Tuesday, February 19, 2013

Losing the War on Downtime While Winning the Battles

I recently had the opportunity to write an article for UPTIME Magazine where the focus was on distinguishing between short term wins and long term sustainability when it comes to saving and making money with your maintenance team.  In the article, I share in jest four short term solutions that while they might generate short term cash it is at the cost of long term sustainability and future reliability efforts.  I then share some thoughts on longer term solutions that provide for greater reliability and more importantly, are sustainable. 
One of the short term battles that I see many sites "winning" is the kaizen events, TPM events, continuous improvement events or whatever they may be called at the site. They can be characterized as one or two week events where we clean up an area and "solve" a few problems in a very reactive manner and then decree that this area is now reliable. Battle won!
The issue is three fold:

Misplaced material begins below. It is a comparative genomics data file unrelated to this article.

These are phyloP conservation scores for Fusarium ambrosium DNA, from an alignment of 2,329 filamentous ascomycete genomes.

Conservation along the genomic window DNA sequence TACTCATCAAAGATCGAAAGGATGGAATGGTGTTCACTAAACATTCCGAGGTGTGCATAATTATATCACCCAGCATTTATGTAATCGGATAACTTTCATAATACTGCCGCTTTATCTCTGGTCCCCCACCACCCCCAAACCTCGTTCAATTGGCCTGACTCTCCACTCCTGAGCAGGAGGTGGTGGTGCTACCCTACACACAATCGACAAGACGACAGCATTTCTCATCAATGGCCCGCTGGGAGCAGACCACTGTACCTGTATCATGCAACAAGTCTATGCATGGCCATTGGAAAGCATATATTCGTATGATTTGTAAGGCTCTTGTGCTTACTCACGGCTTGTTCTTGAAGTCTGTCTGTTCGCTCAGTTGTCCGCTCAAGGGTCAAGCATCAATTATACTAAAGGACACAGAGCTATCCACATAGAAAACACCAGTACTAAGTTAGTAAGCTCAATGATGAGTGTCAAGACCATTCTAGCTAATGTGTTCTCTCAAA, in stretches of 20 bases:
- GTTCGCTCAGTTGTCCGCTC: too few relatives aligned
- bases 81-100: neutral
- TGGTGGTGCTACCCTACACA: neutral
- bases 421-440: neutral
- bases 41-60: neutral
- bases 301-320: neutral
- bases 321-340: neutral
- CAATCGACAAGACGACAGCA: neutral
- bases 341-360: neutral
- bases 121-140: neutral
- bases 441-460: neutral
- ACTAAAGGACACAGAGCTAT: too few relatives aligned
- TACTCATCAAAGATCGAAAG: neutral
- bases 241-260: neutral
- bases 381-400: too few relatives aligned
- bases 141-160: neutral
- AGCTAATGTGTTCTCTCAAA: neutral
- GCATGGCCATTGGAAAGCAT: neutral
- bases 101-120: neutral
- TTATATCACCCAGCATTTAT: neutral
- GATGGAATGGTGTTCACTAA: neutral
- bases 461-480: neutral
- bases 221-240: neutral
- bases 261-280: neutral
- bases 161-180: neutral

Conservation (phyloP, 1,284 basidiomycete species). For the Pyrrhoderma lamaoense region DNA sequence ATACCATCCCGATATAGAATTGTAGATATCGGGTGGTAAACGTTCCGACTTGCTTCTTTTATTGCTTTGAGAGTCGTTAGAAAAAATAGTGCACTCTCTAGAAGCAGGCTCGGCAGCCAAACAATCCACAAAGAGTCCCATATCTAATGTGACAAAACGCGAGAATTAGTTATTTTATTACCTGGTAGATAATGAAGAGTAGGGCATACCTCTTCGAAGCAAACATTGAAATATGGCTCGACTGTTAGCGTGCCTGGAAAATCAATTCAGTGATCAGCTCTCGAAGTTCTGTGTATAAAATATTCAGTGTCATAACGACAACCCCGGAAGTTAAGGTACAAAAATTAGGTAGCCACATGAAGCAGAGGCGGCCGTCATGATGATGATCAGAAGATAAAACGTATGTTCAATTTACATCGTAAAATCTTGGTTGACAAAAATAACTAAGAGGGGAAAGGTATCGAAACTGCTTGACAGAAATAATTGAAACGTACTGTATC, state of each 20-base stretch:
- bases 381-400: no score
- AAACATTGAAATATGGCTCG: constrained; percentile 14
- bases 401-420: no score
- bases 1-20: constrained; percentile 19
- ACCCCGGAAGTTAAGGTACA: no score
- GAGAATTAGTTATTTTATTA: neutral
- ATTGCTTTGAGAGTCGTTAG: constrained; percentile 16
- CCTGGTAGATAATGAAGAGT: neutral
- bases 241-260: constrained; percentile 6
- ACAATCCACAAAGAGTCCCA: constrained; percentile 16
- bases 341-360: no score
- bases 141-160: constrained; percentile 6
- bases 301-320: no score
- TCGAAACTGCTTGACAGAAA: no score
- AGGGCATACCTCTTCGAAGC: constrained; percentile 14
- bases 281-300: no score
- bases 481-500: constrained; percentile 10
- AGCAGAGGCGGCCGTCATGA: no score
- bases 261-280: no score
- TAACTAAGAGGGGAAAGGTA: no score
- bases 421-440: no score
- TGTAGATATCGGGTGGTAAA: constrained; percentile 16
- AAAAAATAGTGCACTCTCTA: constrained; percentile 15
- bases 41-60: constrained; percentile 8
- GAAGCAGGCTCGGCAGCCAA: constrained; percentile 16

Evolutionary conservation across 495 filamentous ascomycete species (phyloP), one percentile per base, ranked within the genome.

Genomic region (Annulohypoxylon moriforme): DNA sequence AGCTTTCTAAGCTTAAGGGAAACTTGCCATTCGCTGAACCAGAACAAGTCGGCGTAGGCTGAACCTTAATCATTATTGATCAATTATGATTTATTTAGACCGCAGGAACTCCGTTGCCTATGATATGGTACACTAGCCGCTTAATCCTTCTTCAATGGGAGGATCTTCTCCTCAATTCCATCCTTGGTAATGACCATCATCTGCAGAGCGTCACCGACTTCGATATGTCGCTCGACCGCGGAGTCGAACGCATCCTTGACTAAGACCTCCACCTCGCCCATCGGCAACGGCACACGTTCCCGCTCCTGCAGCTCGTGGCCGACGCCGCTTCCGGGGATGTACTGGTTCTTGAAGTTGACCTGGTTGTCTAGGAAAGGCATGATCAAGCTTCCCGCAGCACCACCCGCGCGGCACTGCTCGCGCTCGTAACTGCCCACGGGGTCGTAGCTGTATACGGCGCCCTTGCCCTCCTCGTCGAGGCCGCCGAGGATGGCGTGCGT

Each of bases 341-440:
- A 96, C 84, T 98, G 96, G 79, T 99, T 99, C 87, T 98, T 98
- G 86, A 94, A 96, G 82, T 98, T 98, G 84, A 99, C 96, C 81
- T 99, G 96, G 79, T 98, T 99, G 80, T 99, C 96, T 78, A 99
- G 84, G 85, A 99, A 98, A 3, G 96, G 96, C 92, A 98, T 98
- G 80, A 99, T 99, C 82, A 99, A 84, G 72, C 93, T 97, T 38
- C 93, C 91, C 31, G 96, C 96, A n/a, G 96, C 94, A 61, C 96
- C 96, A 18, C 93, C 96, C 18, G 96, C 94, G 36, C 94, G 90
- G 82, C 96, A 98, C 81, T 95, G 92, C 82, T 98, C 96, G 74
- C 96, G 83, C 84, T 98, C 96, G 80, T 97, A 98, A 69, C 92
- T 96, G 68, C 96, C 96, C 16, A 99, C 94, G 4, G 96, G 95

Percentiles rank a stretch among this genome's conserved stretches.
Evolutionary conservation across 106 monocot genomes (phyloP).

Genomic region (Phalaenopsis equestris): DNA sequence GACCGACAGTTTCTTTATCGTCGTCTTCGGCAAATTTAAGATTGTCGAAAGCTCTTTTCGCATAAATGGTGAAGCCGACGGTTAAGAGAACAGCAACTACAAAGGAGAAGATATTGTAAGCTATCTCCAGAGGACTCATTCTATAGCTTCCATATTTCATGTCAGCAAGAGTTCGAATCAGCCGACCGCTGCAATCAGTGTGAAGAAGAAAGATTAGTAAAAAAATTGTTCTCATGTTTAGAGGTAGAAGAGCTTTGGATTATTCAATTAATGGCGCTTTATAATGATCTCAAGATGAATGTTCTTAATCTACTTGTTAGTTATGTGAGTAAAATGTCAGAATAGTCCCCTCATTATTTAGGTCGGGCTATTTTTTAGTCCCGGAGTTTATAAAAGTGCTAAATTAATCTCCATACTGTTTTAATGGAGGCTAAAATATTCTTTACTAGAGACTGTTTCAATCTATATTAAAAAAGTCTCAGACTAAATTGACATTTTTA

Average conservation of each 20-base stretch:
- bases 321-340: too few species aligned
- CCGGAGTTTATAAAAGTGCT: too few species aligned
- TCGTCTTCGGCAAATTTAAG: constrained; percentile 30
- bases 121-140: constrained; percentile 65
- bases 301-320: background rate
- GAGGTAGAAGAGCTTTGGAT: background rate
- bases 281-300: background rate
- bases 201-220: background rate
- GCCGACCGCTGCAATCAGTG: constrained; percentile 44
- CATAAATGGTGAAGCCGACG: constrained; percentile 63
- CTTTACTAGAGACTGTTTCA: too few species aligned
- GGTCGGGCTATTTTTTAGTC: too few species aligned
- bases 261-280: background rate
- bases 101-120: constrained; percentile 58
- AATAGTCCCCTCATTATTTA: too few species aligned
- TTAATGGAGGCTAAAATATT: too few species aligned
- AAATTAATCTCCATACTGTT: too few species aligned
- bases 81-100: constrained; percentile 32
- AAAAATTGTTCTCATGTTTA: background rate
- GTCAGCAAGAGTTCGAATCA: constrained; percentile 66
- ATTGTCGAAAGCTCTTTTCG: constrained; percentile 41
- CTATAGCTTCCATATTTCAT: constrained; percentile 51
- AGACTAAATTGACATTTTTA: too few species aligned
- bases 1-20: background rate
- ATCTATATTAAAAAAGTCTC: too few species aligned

In many of these events the symptoms are addressed not the root causes because the team in their haste does not use detailed enough RCA tools and processes.
Secondly everything about the event is done in a reactive manner. Maintenance craftsmen are kept at the ready to address every issue the team finds as quickly as possible. This demonstrates little planning, reactive scheduling and rewards your quick fix firefighters with the work that they love. Third the team moves on and the sustainability is left to the area. Some of the people who are expected to maintain this new "reliable" state have no idea why the changes were made and what is in it for them.
So what happens in the end, well when you return to the kaizen area just a few short months later it is in its previous condition or even worse than it was before. War lost because even though the kaizen battles have been won and celebrated the equipment condition and reliability is the same or worse.
Short term focused events can work within your long term war on downtime but they must be constructed to demonstrate the best practices not reinforce the worst. They must use effective problem solving tools, and generate work that can be planned and scheduled and then executed with precision and at the lowest cost. Lastly their needs to be communication stratigies to share the intent, goals and sustainability needs and metrics to reinforce the new behaviors. If you strive to demonstrate the best practices in all you do then you can win the battle and the war on unreliability and downtime.

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